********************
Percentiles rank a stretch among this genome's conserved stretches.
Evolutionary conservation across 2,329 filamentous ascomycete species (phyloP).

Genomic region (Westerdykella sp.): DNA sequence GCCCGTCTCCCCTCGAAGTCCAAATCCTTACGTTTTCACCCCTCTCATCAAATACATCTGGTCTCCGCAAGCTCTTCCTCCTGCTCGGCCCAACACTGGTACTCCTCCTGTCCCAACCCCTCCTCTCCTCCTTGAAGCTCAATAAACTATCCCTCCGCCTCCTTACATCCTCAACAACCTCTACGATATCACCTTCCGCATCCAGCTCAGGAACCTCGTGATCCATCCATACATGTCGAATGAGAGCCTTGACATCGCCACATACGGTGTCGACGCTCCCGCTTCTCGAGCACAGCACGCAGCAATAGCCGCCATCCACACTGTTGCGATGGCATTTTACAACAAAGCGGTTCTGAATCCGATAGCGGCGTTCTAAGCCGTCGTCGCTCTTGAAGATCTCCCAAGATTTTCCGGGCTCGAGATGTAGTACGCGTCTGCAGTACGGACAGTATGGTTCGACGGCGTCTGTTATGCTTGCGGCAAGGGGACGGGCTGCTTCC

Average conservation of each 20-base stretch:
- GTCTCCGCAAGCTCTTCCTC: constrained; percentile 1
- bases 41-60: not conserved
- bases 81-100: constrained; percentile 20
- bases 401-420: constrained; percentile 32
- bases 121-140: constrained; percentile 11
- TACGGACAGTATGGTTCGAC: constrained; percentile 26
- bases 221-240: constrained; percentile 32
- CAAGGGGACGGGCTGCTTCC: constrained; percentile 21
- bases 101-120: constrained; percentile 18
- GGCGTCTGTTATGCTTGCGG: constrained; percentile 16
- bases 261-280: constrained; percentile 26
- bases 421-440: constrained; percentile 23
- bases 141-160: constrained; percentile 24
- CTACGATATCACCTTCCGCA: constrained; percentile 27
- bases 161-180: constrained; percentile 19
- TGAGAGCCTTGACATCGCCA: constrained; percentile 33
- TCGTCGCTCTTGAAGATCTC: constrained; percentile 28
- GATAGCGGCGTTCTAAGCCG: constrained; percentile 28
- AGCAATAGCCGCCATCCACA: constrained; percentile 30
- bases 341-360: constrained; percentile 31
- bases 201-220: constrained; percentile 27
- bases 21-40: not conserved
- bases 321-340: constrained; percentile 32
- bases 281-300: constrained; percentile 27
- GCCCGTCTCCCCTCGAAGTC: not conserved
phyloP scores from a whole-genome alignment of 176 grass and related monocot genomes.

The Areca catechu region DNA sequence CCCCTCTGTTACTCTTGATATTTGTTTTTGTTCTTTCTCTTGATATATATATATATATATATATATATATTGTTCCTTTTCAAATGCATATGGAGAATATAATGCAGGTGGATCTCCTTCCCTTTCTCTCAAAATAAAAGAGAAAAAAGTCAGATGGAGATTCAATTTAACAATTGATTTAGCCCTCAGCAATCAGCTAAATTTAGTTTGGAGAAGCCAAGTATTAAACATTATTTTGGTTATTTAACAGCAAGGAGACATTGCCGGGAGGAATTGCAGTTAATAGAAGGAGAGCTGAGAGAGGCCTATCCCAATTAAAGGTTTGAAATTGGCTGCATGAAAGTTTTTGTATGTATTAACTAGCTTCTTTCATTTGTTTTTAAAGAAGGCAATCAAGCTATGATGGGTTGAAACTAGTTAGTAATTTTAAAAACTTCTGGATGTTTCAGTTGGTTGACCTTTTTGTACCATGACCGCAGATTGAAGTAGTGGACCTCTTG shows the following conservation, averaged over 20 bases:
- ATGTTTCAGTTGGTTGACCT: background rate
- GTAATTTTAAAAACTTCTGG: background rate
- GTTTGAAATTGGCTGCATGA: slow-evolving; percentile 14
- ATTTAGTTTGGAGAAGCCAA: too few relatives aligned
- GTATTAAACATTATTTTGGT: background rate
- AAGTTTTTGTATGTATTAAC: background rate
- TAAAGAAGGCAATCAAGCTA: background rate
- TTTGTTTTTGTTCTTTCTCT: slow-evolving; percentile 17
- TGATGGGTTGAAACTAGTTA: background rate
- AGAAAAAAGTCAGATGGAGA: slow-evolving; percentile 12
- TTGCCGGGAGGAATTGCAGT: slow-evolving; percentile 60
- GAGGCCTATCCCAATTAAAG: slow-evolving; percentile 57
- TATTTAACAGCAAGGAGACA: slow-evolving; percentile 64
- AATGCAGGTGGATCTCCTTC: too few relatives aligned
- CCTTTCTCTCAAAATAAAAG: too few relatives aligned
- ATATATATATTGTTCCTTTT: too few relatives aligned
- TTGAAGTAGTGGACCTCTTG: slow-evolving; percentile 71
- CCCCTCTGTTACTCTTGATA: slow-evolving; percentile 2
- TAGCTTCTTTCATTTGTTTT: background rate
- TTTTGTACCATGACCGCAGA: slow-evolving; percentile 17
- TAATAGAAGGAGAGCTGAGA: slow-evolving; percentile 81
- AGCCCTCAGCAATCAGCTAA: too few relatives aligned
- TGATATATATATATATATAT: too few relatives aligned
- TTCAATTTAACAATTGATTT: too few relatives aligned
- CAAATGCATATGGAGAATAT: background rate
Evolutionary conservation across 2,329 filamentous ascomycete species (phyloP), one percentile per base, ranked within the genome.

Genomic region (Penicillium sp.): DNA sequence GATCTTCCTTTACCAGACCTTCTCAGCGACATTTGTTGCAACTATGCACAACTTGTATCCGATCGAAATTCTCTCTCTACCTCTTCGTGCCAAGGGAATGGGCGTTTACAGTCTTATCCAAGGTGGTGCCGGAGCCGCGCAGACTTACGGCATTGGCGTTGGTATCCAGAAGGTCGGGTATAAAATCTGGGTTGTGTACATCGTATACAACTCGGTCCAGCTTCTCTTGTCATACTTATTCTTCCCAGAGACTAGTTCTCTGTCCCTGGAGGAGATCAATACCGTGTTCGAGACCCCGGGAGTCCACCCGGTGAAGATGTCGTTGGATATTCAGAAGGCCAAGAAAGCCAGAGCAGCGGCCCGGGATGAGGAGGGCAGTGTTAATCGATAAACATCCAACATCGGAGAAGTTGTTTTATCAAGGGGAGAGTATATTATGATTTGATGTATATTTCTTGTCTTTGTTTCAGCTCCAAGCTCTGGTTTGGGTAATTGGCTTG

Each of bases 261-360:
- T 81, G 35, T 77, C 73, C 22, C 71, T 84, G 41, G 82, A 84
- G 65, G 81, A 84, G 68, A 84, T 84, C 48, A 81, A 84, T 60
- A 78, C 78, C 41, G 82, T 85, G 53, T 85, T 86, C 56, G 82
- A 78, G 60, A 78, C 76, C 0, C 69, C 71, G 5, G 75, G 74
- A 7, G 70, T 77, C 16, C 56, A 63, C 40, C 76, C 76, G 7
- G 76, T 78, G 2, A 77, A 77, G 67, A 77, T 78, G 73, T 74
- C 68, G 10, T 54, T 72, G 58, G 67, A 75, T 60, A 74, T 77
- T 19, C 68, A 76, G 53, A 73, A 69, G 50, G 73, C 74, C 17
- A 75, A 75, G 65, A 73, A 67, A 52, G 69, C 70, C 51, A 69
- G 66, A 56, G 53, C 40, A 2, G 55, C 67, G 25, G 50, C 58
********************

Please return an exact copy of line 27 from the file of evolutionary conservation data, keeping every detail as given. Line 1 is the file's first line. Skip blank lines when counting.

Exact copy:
- bases 321-340: constrained; percentile 32